Ryevsk, Russia, 1870. Tensions abound in the Karamazov family. Fyodor is a wealthy libertine who holds his purse strings tightly. His four grown sons include Dmitri, the eldest, an elegant ... See full summary »
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Based on the novel by Fyodor Mikhailovich Dostoevskiy "Bratya Karamazovi", it was his last novel which was supposed to be the first in a series but unfortunately was his last one. This ... See full summary »
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Ryevsk, Russia, 1870. Tensions abound in the Karamazov family. Fyodor is a wealthy libertine who holds his purse strings tightly. His four grown sons include Dmitri, the eldest, an elegant officer, always broke and at odds with his father, betrothed to Katya, herself lovely and rich. The other brothers include a sterile aesthete, a factotum who is a bastard, and a monk. Family tensions erupt when Dmitri falls in love with one of his father's mistresses, the coquette Grushenka. Two brothers see Dmitri's jealousy of their father as an opportunity to inherit sooner. Acts of violence lead to the story's conclusion: trials of honor, conscience, forgiveness, and redemption. Written by
When Captain Snegiryov discuses Dmitri Karamazov's debt situation he notes that Dmitri Karamazov could not even repay 2 cents for every ruble he owes (0:33:35).The Russian ruble is divided into 100 kopecks not into cents.One sub-unit of the ruble is called a kopeck. See more »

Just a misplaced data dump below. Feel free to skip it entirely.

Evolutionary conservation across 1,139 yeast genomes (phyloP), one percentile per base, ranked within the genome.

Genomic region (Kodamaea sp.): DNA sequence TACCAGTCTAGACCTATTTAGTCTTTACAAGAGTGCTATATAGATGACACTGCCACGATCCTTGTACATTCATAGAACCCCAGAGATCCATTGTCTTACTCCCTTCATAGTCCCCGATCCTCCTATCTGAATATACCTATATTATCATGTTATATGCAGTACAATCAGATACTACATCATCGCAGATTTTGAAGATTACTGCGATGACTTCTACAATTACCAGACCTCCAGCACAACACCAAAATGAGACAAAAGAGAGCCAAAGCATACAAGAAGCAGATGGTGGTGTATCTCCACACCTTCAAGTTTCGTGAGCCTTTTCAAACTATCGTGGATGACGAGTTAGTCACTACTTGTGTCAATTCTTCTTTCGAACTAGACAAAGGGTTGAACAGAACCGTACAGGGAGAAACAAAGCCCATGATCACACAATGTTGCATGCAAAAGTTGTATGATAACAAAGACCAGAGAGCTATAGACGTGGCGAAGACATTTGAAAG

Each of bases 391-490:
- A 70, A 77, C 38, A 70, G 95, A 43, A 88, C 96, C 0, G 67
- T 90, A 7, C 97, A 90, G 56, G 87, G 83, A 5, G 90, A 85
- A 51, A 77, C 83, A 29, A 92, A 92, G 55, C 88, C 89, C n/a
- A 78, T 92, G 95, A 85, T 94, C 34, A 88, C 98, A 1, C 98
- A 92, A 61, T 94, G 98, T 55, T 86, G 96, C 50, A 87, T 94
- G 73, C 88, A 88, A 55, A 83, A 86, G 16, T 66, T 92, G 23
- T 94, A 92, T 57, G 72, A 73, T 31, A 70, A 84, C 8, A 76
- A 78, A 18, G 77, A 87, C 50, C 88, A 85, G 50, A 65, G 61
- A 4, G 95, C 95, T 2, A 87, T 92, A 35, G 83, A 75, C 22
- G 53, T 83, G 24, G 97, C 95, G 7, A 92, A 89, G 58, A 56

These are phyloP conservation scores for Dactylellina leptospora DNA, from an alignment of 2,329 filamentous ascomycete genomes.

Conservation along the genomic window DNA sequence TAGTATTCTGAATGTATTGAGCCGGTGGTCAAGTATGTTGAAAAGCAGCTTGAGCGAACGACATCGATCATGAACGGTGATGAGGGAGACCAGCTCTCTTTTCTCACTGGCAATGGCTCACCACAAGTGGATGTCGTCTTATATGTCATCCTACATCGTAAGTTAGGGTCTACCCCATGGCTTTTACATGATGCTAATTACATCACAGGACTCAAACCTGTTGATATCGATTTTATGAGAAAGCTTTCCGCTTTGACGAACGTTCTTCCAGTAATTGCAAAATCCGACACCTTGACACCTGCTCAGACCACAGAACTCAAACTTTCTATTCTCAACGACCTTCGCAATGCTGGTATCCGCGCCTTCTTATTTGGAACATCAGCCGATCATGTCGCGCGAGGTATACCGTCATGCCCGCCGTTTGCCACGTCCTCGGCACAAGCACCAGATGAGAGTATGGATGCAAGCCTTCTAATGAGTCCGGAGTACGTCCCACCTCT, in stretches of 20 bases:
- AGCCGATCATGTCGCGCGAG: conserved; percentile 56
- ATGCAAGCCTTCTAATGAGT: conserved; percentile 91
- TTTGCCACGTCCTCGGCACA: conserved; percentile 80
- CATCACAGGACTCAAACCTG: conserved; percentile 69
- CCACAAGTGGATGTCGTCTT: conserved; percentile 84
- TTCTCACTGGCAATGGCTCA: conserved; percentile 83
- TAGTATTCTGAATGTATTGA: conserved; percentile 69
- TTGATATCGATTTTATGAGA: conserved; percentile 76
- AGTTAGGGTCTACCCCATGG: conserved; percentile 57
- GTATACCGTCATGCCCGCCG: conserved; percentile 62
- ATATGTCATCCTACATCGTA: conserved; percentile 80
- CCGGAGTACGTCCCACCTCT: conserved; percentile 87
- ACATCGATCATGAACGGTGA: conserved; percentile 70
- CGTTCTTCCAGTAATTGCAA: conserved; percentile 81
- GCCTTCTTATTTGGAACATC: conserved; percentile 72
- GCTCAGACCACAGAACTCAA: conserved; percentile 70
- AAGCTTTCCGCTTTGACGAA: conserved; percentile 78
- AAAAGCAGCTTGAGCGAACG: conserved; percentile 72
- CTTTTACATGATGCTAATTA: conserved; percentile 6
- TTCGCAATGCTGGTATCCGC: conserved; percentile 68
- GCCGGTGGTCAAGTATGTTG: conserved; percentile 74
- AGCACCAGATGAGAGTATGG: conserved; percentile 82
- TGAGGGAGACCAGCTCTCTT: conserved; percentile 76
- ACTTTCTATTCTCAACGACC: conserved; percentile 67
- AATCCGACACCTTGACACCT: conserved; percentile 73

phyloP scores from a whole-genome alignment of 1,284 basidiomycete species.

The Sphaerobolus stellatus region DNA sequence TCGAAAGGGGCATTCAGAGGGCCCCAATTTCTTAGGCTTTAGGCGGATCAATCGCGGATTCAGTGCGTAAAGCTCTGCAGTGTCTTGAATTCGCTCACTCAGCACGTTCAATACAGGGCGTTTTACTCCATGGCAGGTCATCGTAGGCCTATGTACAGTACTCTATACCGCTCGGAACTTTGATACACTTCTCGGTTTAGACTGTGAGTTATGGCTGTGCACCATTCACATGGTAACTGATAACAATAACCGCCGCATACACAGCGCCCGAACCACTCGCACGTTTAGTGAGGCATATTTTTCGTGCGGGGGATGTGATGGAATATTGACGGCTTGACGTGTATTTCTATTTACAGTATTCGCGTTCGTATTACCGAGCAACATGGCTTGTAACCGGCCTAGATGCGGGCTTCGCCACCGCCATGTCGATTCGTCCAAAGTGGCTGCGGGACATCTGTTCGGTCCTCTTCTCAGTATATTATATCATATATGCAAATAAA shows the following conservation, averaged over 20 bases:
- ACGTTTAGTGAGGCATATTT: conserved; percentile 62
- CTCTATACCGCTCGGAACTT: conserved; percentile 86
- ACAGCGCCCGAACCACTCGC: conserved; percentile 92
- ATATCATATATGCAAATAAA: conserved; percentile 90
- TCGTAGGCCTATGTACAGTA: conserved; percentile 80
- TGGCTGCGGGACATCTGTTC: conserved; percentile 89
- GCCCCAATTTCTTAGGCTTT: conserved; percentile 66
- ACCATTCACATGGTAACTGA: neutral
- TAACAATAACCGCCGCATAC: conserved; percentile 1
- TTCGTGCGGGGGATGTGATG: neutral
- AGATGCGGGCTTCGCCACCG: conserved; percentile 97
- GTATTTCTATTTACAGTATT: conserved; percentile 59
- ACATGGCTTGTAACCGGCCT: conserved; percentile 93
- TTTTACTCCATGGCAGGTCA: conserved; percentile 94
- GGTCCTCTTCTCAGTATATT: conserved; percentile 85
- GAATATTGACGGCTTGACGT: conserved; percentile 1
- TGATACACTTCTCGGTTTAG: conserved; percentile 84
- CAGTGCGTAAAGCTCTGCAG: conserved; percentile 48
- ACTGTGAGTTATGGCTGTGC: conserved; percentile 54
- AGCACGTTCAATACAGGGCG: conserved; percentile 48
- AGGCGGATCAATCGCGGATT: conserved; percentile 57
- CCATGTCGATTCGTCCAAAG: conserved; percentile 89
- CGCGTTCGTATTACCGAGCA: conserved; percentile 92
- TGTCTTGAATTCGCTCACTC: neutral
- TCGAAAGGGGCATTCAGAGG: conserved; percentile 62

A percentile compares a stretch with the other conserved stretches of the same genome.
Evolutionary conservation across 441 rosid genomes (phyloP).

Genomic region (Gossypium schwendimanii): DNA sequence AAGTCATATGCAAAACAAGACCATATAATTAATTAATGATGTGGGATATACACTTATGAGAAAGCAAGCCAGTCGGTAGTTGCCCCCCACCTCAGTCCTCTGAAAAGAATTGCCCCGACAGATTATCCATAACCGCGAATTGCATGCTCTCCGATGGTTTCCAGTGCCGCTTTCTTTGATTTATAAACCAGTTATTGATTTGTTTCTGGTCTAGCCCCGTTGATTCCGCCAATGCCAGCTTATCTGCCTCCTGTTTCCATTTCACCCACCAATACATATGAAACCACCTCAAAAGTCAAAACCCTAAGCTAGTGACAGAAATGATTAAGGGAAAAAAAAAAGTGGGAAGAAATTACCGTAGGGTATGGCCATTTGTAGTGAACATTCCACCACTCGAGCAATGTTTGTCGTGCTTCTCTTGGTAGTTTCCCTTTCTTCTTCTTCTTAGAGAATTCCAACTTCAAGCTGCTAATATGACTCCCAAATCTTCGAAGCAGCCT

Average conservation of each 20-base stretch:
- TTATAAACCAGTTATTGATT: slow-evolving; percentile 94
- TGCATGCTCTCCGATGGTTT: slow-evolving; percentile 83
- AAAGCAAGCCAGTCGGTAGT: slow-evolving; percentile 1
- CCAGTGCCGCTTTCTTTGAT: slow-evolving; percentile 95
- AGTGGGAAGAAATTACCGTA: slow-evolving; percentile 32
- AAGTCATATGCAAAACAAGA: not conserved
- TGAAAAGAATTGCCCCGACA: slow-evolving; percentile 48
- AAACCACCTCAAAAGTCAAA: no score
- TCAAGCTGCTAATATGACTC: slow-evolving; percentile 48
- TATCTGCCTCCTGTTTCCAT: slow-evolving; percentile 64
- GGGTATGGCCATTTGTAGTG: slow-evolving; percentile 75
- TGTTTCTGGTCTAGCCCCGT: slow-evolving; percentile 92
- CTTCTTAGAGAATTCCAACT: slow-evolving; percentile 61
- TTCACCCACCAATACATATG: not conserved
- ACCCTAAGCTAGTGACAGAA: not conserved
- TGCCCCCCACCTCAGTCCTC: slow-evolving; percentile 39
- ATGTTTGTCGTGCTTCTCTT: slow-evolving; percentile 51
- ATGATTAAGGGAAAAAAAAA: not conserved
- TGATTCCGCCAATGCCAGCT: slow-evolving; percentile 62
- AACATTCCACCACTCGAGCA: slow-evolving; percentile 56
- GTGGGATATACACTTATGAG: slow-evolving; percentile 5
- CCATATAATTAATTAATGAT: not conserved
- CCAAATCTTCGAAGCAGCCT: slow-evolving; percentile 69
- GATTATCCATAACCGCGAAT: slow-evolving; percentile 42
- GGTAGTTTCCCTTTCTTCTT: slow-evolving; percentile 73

As happens so often with film adaptations of great novels,we have a screenplay that will focus on the events of a novel,rather than on the underlying philosophical tenets and theories that seem to be involved.Perhaps it is inevitable that this be the case.The Karamazovs are,in actuality,the fragmented aspects of the author's
personality;a.)brutishness;b.)impulsiveness;c.)intellect;d.)spirituality;e.) depravity.(To wit;Feodor;Dimitri;Ivan;Alexis;Smerdyakov).And the real hero of the novel is Alexis.We are witnessing his growth and development as a hero against the sordid story of his family and the murder of their lustful,wicked father.It is development,particularly regarding the testing of his faith in the hard and often callous world,that marks the real journey of the story.This is minimalized in the film.I guess that this probably wouldn't have sold in 50s America.The adaptation ,given my observations,is really quite impressive.We can't fault any of the production values,efforts,and activities.And,with one exception,the cast is excellent.My one fault in this respect is with Lee J.Cobb.This outstanding character actor is much too young,virile,and attractive to portray accurately the character the author intended.Feodor Karamazov is supposed to be about 65,a physical wreck,sinister,and depraved.His physically debauched condition is intended to mirror his moral corruption.And,yet,given these attributes,he in nevertheless fascinating to women.(At least,certain kinds of women.I shudder to think what their agendas are if they find an old villain like this attractive.They must be as needy as all get-out,and viewing him through a fantasy veil that keeps out all accurate perceptions.)In my opinion,the late Donald Pleasence would have been a much more realistic choice for the part.Otherwise,given my criticism,this is a highly enjoyable film.
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